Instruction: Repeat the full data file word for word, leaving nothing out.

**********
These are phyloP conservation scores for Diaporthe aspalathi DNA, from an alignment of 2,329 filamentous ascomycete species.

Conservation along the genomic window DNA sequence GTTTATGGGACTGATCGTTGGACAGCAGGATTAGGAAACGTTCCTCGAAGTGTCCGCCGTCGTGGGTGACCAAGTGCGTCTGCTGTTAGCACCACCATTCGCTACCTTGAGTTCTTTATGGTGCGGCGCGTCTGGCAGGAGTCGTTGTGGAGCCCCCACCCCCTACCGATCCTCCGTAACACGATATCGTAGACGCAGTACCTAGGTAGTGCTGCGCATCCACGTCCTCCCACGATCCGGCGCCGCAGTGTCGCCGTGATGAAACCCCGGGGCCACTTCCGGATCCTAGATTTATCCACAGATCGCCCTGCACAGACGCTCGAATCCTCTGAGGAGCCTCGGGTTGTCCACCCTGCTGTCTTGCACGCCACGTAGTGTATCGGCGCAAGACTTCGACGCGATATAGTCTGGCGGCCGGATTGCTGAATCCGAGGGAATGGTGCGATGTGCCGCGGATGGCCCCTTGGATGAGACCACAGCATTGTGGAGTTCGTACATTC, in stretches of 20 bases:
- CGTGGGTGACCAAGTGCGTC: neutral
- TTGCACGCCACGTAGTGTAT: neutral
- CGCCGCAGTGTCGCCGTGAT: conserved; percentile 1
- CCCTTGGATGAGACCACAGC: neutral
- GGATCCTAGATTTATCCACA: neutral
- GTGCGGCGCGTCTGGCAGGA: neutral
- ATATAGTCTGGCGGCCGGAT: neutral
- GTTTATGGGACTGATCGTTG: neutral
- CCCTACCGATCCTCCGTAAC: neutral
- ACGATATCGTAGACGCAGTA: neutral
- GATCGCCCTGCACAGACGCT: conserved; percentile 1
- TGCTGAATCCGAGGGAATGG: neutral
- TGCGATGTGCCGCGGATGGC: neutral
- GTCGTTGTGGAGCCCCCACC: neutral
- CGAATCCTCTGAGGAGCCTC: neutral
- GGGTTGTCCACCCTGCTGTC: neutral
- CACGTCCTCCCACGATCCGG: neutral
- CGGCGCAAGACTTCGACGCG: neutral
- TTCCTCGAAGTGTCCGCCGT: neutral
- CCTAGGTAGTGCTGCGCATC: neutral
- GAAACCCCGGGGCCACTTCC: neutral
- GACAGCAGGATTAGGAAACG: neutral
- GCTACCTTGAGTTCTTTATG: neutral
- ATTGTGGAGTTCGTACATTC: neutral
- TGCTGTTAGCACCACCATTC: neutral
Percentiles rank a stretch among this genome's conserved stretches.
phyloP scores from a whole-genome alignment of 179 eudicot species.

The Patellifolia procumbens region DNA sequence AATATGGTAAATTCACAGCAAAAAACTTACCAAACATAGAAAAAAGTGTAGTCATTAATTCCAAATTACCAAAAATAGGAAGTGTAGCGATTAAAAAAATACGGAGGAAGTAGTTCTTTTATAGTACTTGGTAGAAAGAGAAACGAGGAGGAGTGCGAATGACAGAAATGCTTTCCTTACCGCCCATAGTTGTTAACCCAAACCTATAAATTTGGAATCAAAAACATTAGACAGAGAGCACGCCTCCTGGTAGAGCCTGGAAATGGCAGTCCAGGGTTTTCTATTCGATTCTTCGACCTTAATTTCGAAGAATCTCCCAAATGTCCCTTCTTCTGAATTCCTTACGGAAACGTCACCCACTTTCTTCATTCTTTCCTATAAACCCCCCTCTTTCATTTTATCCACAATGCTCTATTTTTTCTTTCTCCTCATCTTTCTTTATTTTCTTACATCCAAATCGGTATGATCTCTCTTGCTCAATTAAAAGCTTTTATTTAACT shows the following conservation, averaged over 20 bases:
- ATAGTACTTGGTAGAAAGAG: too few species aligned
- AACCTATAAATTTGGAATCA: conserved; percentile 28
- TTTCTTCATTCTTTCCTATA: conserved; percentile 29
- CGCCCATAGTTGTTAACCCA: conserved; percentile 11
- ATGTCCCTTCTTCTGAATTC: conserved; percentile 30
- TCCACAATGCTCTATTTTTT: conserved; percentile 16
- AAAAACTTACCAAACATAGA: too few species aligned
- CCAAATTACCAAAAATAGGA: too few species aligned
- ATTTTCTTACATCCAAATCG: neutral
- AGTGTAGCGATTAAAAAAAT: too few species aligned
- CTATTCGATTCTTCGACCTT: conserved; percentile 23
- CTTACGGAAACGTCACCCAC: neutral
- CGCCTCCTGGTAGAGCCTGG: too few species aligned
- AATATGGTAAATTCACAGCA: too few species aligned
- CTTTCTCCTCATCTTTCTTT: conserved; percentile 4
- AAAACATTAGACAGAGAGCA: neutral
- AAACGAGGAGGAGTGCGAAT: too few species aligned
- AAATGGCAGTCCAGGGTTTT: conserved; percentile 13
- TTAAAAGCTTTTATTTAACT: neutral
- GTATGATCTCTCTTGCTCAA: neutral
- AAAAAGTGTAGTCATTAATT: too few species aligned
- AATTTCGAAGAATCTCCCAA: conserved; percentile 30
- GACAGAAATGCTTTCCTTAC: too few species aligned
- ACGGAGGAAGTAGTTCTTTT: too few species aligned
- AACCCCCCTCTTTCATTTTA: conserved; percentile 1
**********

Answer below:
These are phyloP conservation scores for Diaporthe aspalathi DNA, from an alignment of 2,329 filamentous ascomycete species.

Conservation along the genomic window DNA sequence GTTTATGGGACTGATCGTTGGACAGCAGGATTAGGAAACGTTCCTCGAAGTGTCCGCCGTCGTGGGTGACCAAGTGCGTCTGCTGTTAGCACCACCATTCGCTACCTTGAGTTCTTTATGGTGCGGCGCGTCTGGCAGGAGTCGTTGTGGAGCCCCCACCCCCTACCGATCCTCCGTAACACGATATCGTAGACGCAGTACCTAGGTAGTGCTGCGCATCCACGTCCTCCCACGATCCGGCGCCGCAGTGTCGCCGTGATGAAACCCCGGGGCCACTTCCGGATCCTAGATTTATCCACAGATCGCCCTGCACAGACGCTCGAATCCTCTGAGGAGCCTCGGGTTGTCCACCCTGCTGTCTTGCACGCCACGTAGTGTATCGGCGCAAGACTTCGACGCGATATAGTCTGGCGGCCGGATTGCTGAATCCGAGGGAATGGTGCGATGTGCCGCGGATGGCCCCTTGGATGAGACCACAGCATTGTGGAGTTCGTACATTC, in stretches of 20 bases:
- CGTGGGTGACCAAGTGCGTC: neutral
- TTGCACGCCACGTAGTGTAT: neutral
- CGCCGCAGTGTCGCCGTGAT: conserved; percentile 1
- CCCTTGGATGAGACCACAGC: neutral
- GGATCCTAGATTTATCCACA: neutral
- GTGCGGCGCGTCTGGCAGGA: neutral
- ATATAGTCTGGCGGCCGGAT: neutral
- GTTTATGGGACTGATCGTTG: neutral
- CCCTACCGATCCTCCGTAAC: neutral
- ACGATATCGTAGACGCAGTA: neutral
- GATCGCCCTGCACAGACGCT: conserved; percentile 1
- TGCTGAATCCGAGGGAATGG: neutral
- TGCGATGTGCCGCGGATGGC: neutral
- GTCGTTGTGGAGCCCCCACC: neutral
- CGAATCCTCTGAGGAGCCTC: neutral
- GGGTTGTCCACCCTGCTGTC: neutral
- CACGTCCTCCCACGATCCGG: neutral
- CGGCGCAAGACTTCGACGCG: neutral
- TTCCTCGAAGTGTCCGCCGT: neutral
- CCTAGGTAGTGCTGCGCATC: neutral
- GAAACCCCGGGGCCACTTCC: neutral
- GACAGCAGGATTAGGAAACG: neutral
- GCTACCTTGAGTTCTTTATG: neutral
- ATTGTGGAGTTCGTACATTC: neutral
- TGCTGTTAGCACCACCATTC: neutral
Percentiles rank a stretch among this genome's conserved stretches.
phyloP scores from a whole-genome alignment of 179 eudicot species.

The Patellifolia procumbens region DNA sequence AATATGGTAAATTCACAGCAAAAAACTTACCAAACATAGAAAAAAGTGTAGTCATTAATTCCAAATTACCAAAAATAGGAAGTGTAGCGATTAAAAAAATACGGAGGAAGTAGTTCTTTTATAGTACTTGGTAGAAAGAGAAACGAGGAGGAGTGCGAATGACAGAAATGCTTTCCTTACCGCCCATAGTTGTTAACCCAAACCTATAAATTTGGAATCAAAAACATTAGACAGAGAGCACGCCTCCTGGTAGAGCCTGGAAATGGCAGTCCAGGGTTTTCTATTCGATTCTTCGACCTTAATTTCGAAGAATCTCCCAAATGTCCCTTCTTCTGAATTCCTTACGGAAACGTCACCCACTTTCTTCATTCTTTCCTATAAACCCCCCTCTTTCATTTTATCCACAATGCTCTATTTTTTCTTTCTCCTCATCTTTCTTTATTTTCTTACATCCAAATCGGTATGATCTCTCTTGCTCAATTAAAAGCTTTTATTTAACT shows the following conservation, averaged over 20 bases:
- ATAGTACTTGGTAGAAAGAG: too few species aligned
- AACCTATAAATTTGGAATCA: conserved; percentile 28
- TTTCTTCATTCTTTCCTATA: conserved; percentile 29
- CGCCCATAGTTGTTAACCCA: conserved; percentile 11
- ATGTCCCTTCTTCTGAATTC: conserved; percentile 30
- TCCACAATGCTCTATTTTTT: conserved; percentile 16
- AAAAACTTACCAAACATAGA: too few species aligned
- CCAAATTACCAAAAATAGGA: too few species aligned
- ATTTTCTTACATCCAAATCG: neutral
- AGTGTAGCGATTAAAAAAAT: too few species aligned
- CTATTCGATTCTTCGACCTT: conserved; percentile 23
- CTTACGGAAACGTCACCCAC: neutral
- CGCCTCCTGGTAGAGCCTGG: too few species aligned
- AATATGGTAAATTCACAGCA: too few species aligned
- CTTTCTCCTCATCTTTCTTT: conserved; percentile 4
- AAAACATTAGACAGAGAGCA: neutral
- AAACGAGGAGGAGTGCGAAT: too few species aligned
- AAATGGCAGTCCAGGGTTTT: conserved; percentile 13
- TTAAAAGCTTTTATTTAACT: neutral
- GTATGATCTCTCTTGCTCAA: neutral
- AAAAAGTGTAGTCATTAATT: too few species aligned
- AATTTCGAAGAATCTCCCAA: conserved; percentile 30
- GACAGAAATGCTTTCCTTAC: too few species aligned
- ACGGAGGAAGTAGTTCTTTT: too few species aligned
- AACCCCCCTCTTTCATTTTA: conserved; percentile 1